REVIEW: Wonder Woman

REVIEW: Wonder Woman

It’s safe to say that superheroes are a huge part of entertainment.

There are innumerable amounts of graphic novels.

There are countless, non-stop movies being made.

Our society is saturated with superheroes.

But I am not that much of a fan.

For reference, the last superhero movie I watched was Avengers: Infinity War, and I had to actually Google the title because I forgot.

I was seriously contemplating walking out of the theatre because of how boring I found it.

I didn’t hold out hope for Wonder Woman, so imagine my surprise when I found it to be a wonderful movie.

There’s honestly a lot to like here.

The visuals look great.

The acting is good.

There’s a few scenes with some artsy camerawork.

I thought the story and writing were consistent and good.

I was shocked at how much I liked it.

Nay, how much I loved it.

As I’ve stated previously with the visuals, Wonder Woman is a very pleasant movie to look at.

On the paradise-like island of Themyscira, we see plenty of sunshine and crystal clear ocean waves.

Outside of the island, however, we are given a very grim and dark view.

There is wartime London, which is about as dark and dreary as you’d expect, with smokestacks blazing perpetually in the distance to fuel the war machine.

We see a battlefield of The Great War, which looks like a part of the world that was abandoned in the middle of being created, and was left a barren, primordial wasteland of mud and lifelessness.

It’s all very grim, but visually impressive!

As far as the acting is concerned, a lot of the meat on these bones comes from the relationship and chemistry between Steve Trevor and Diana, played by Chris Pine and Gal Gadot, respectively.

There are quite a few scenes where they play off of each other’s weaknesses and strengths.

For instance, there are a few scenes that display Diana’s naiveté about the world around her, in which Steve will try his best to help her understand.

Whether it’s something funny, like not understanding the social intricacies of early 20th century London.

Or something serious, like not understanding why men go to war and do horrific things to each other for no real reason.

Speaking of war, the backdrop of The Great War was a great choice because, while visually stunning, it also works well thematically.

As during the war, the world shifted from the old and into the new.

Empires collapsed and became republics.

Emperors and kings were overthrown and their power was given to parliaments and congresses.

So as the world shifts into a new age, so does Diana.

She leaves behind her idyllic island home and is awakened to the harsh reality of a world she was largely ignorant to.

It also helps to keep the movie real.

And by that, I mean that while other movies may have featured the same levels of destruction, those were obviously all fiction.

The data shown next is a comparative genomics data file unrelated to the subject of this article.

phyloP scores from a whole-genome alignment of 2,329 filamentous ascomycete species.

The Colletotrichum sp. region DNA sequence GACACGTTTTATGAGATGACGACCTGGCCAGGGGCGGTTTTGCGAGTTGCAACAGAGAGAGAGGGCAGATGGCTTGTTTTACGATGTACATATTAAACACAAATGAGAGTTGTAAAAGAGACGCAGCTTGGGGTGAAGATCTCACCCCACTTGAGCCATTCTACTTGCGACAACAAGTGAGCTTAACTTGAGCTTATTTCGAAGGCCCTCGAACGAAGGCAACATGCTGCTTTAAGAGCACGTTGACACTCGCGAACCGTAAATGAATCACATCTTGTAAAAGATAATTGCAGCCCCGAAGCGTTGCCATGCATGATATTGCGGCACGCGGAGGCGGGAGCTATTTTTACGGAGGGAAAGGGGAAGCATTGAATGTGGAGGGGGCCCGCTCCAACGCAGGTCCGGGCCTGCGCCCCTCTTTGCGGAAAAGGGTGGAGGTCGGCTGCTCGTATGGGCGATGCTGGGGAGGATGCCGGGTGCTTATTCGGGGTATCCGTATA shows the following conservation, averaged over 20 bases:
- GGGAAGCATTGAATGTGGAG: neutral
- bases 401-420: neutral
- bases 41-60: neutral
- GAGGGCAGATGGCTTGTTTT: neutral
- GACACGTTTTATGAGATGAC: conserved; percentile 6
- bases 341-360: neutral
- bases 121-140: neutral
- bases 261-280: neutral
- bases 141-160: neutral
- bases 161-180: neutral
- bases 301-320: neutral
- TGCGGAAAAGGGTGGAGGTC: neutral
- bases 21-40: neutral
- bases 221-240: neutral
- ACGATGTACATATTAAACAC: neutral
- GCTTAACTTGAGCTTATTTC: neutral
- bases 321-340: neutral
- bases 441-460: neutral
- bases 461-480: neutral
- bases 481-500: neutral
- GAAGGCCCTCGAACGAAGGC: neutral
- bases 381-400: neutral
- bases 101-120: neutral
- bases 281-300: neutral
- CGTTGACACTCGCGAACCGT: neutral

Here, the destruction is caused by a conflict that actually happened and was caused by human beings.

Human beings like you and I, dear reader.

It helps to keep the movie grounded and not get too “superhero-y” if that makes sense, even though it does a little bit towards the end.

And it gives Wonder Woman a very real sense of poignancy.

It also serves to make Diana a more likeable and relatable character.

While she is ready and willing to fight, she isn’t a gung-ho tough guy, and is shocked and disturbed by what she witnesses during the war, as anyone would be.

Speaking of that, I’m surprised this movie snuck away with a PG-13 rating.

This isn’t Saving Private Ryan, but we do see some scenes in which soldiers whose limbs have been severed by shrapnel desperately scream for help.

I don’t know, maybe this is what flies for PG-13 now. I’m out of touch with the world.

Alright, I’ve been fawning over Wonder Woman for a while now, but that’s because I don’t have any reason not to.

Wonder Woman accomplishes what so many movies fail at: Balance.

It’s grim. It’s dark.

But it’s also light-hearted and funny at times.

It knows when to be serious and when to lighten up.

And it presents its characters as real people who live in a real world as opposed to one of fantasy.

With that said, let’s get into my only real criticism.

During the final fight, Ares looks odd.

The CGI becomes really noticeable during his scenes as the way he moves just looks unnatural.

None of that is helped by the one or two labored grunts he makes, which were obviously dubbed in by his actor.

The final battle overall is just really cheesy, and that’s bad considering that the entire movie builds up to it.

Ares just sort of whips energy balls from his hands or uses the force to throw strips of metal at Diana.

It’s schlock at its finest.

Which is jarring because Wonder Woman uses CGI so well in almost every other instance.

It makes this very real movie feel very fake.

Ares himself is underwhelming as a villain too.

He does rattle Diana’s world a little bit with a philosophical monologue, but the fact that he remains a middle-aged, mustachioed British man under his armor is laughable.

He remains that way even in the flashback which presumably took place millennia ago.

Combine that with the “demon” vocal filter they applied to his voice to make him sound intimidating, it makes for a very strange experience.

But one little bump in the road surely does not ruin the entire drive.

And with a new movie on the way, I’d say that the series has a strong leg to stand on.

Final Rating: A-

Maybe it’s because I haven’t seen a lot of superhero movies that I think so highly of Wonder Woman, but even if I did, I still feel like this movie would hold its own against the rest.

There’s honestly so much more I could talk about, but for the sake of brevity, I’m going to wrap this up and tell you that I highly recommend experiencing the wonders of Wonder Woman for yourself.